Public Offices

March 3, 2014 / Local Interest
Rome, Italy

It seems that the Ancient Romans were largely responsible for the development of political bureaucracy. Commendable innovation to be sure, and necessity being the mother of invention, quite understandable given the size of the Empire.

Trouble arises when you go to public offices nowadays to expedite some bureaucratic need. You realize that while the Ancient Romans might have invented bureaucracy two thousand years ago, their descendants haven’t really been all that busy improving it much since then.

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Cavernous, labyrinthine spaces for the offices… strange undecipherable signs indicating the official-unofficial office hours… personnel who will direct you to someone they heard of on the fourth floor who might have a friend within the department you should contact for information about which office to go to… the still ubiquitous use of enormous faldoni (folders basically, but the Titanic equivalent of same. Each holds about 25 lbs. of paper files if stuffed by expert hands) and the attendant archive and (ahem) filing challenges… all these are hallmarks of the Roman bureaucratic experience.

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That said, there have been some improvements, technological even! Notice the new button box numbering system. (The guards standing around have become the defacto button box experts. Do not ask the guys at the information booth.. who we’re pretty sure are impostors, even if quite friendly.) Anyhow, you push the correct button and out flies a numbered ticket that denotes your position in “line”. You then go to the booth/window that the big board indicates when your number comes up.

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Certainly Italians’ love of lotto and playing the numbers have something to do with its success. And with a wry smile Sig.ra Franca at booth n.11 says that since the introduction of the amazing new technology, murder rates in the waiting area seem to have gone down. (We are glad to report that hollering is still at time-honored levels).

And sure, the inefficiency and, well, bureaucracy of it all seems quite distressing if you take the modern approach (i.e. “This is a public office at which I need to get X, Y, and Z done, and it’s all just a useless gov’t hassle that I’m forced to endure.”) Fact of the matter is, you need to remember that this is an Ancient Roman invention, and so you must look at it with those eyes, not our contemporary, multi-tasked hyper-efficiency-is-everything lenses.

Think of yourself as an Ancient Roman going to the Forum… you meet nice fellow citizens who are also here by necessity conducting their daily business. You catch up on the previous day’s politics with info-booth Tweedle-Dee and Tweedle-Dum while waiting for your number to come up. On your way out you have a “Thank you” espresso with the guard who pointed you in the right direction. Sig.ra Franca shows you photos and shares stories of her grandchildren while she bangs on the malfunctioning 1980s printer in her booth. Etc. etc. etc.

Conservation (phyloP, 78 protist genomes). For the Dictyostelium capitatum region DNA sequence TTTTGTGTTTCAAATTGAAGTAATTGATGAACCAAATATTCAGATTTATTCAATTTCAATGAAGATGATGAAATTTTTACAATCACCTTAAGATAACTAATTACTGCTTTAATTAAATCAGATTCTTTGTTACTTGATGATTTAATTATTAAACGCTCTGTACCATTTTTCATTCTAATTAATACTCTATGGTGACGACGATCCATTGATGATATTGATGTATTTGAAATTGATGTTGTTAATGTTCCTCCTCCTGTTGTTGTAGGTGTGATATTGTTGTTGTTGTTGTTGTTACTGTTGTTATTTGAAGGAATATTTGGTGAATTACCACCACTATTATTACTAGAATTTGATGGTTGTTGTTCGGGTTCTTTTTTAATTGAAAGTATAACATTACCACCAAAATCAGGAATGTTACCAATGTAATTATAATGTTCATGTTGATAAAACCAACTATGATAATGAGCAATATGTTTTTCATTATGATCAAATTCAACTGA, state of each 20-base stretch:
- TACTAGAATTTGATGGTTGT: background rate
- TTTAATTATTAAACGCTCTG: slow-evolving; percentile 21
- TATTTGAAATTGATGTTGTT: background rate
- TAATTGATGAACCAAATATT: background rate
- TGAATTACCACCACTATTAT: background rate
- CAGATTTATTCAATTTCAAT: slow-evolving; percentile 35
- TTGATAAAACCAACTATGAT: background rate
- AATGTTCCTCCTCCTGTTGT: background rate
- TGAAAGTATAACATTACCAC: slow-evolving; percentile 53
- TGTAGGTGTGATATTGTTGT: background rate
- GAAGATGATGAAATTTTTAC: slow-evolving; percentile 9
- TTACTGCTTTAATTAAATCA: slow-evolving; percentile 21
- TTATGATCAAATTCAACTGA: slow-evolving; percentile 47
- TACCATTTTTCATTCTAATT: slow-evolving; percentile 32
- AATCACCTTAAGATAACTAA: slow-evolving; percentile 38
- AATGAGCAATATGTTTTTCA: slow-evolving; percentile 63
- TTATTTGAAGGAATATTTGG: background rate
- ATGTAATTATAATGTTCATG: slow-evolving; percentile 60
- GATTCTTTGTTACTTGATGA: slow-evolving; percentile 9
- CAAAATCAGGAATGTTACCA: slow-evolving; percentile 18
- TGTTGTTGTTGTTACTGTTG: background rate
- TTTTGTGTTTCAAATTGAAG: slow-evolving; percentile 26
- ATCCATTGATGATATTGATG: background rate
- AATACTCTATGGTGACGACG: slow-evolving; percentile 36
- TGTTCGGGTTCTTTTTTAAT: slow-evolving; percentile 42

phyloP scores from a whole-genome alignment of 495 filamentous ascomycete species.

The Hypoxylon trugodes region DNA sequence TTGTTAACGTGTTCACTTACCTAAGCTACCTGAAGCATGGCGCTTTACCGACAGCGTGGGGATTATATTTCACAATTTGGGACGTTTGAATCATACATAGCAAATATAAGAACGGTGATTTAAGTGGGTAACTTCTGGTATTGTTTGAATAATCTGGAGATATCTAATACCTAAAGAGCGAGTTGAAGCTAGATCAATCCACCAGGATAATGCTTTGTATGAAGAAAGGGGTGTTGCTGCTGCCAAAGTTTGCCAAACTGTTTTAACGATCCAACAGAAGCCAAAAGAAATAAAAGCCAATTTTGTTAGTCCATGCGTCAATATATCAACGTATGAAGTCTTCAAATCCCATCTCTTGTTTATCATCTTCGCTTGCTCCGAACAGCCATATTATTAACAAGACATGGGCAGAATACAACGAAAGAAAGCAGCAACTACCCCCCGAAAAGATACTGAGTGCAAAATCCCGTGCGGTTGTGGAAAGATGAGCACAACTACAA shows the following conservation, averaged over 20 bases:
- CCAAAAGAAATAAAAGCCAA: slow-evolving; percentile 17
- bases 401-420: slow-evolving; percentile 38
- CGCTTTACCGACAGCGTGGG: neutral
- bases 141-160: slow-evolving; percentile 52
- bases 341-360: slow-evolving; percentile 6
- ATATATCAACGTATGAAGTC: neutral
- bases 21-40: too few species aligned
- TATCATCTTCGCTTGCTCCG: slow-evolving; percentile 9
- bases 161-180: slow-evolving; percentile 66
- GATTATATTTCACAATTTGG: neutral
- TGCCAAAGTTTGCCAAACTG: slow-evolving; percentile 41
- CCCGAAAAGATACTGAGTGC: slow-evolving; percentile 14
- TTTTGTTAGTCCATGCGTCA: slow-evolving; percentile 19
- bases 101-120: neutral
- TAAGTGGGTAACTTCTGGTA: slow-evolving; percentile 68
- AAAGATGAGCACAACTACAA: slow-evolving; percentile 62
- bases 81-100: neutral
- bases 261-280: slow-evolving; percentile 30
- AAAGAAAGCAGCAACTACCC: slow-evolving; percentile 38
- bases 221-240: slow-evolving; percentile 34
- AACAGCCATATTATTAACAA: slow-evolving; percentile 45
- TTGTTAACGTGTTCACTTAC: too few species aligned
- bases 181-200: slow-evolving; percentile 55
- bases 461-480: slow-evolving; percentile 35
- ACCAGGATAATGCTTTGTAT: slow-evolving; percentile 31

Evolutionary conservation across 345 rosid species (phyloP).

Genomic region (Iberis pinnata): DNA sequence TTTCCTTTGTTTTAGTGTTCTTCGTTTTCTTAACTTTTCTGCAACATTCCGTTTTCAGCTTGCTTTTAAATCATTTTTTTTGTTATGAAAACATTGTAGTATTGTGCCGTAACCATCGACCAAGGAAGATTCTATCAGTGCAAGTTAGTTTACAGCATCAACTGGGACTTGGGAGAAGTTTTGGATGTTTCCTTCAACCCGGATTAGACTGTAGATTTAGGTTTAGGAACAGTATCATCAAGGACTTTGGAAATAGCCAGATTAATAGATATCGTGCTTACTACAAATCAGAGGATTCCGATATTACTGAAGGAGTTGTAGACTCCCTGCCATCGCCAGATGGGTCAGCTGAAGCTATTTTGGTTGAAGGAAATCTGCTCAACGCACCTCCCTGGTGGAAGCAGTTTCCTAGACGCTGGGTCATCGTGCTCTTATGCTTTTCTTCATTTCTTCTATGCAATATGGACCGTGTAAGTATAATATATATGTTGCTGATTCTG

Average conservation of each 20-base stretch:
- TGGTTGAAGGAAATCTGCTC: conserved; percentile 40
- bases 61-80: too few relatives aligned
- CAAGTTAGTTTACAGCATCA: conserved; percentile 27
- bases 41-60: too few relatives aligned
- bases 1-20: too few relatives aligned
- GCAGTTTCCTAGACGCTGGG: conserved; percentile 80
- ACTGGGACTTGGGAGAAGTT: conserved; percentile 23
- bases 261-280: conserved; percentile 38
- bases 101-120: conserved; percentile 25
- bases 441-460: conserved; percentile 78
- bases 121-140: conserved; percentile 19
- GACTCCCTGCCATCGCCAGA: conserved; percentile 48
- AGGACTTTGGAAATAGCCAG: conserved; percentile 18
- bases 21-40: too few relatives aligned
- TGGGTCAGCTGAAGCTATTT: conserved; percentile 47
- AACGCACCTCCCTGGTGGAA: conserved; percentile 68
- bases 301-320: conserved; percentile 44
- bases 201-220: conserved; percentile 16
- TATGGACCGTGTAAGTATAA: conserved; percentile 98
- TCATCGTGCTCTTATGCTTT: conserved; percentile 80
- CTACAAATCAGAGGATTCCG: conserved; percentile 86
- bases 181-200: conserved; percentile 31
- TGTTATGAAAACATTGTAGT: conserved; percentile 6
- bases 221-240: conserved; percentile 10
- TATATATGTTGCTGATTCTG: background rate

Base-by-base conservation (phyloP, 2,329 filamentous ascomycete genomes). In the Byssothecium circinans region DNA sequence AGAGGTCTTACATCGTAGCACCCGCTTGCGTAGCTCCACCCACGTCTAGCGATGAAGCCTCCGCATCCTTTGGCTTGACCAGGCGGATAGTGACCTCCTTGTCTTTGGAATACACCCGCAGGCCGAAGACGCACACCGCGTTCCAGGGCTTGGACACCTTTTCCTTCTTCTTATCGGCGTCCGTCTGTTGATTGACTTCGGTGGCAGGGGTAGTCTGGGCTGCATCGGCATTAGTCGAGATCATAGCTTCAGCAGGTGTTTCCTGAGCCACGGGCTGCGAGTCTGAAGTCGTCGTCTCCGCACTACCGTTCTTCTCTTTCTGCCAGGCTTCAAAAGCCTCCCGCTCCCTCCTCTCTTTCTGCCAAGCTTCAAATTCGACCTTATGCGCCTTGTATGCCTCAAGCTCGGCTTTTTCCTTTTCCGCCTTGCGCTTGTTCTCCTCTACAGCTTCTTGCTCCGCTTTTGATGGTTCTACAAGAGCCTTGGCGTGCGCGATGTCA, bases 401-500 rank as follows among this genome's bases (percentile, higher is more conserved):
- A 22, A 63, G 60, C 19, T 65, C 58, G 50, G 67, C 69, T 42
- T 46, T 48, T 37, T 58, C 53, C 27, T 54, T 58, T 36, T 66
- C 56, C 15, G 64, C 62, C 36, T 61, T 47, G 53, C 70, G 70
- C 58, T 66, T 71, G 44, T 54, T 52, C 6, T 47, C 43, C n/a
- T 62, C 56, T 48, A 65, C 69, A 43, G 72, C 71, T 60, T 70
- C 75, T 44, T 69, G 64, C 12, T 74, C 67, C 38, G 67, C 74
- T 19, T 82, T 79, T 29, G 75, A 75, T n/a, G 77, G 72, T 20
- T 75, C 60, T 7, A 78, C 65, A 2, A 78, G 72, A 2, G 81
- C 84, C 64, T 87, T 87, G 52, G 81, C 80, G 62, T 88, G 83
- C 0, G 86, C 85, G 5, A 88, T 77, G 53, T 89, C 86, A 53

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And if nothing else, precisely because it does take two hours to get the most insignificant paperwork done, the catharsis and sense of elation you feel once you’ve finished your bureaucratic task and have walked out of the building definitely almost makes it all worthwhile!

GB

by GB Bernardini

Editor, Italian Notebook

35 Responses to “Public Offices”

  1. Oh my God, this would be even funnier if it weren’t true. I’ll never forget the days I spent sitting in public waiting rooms for so many things- from my codice fiscale to getting a bank account to getting an x-ray. That’s one of things I don’t miss about Italy.

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  2. Penny Ewles-Bergeron
    Penny Ewles-Bergeron

    GB. A masterly piece of suppressed frustration tempered with (a very generous) amusement. Kafka would feel right at home here. I think it was in Dark Heart of Italy (Tobias Jones) where I read that every Italian devotes two weeks of his/her life each year to standing in line. Still, a good place to plot a murder…

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  3. this is close to my heart unfortunately. i never imagined all the paperwork and documents i would have to apply for, sign, and wait for….jsut opening a bank account required 19 pages – each with required signatures-here in new york it was jsut a half page with one signature. i imagine the more things which are part of your file, the greater the chance of losing them. i am in the process right now of applying for elective residence. wish me luck! i have a house in sardinia so i hope it wont be a problem, HA!

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  4. Travelwaves

    Now I understand why it took many many years for my husband’s father to return to the US from Italy. He had become a uS citizen, went back to bring his family over, got drafted by the Italians for World War II, got gassed, made a prisoner of war, then had to make years of trips to try to get a Visa to return to US. But the Roamsn spread their culture for now getting a Visa for visiting Brasil is the same process of take a number and wait.

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  5. This really made me laugh! We had to change addresses each time we moved to another city (we did this 4 times in 2 years) and Perugia, where we applied first for our permesso di soggiorno, was a nightmare. The most efficient and smooth, Verona, hands down. Thanks for this very entertaining note! I do have to take exception to the idea of Italians “standing in line” – I was never sure they completely understood the concept of waiting their turn!! ;)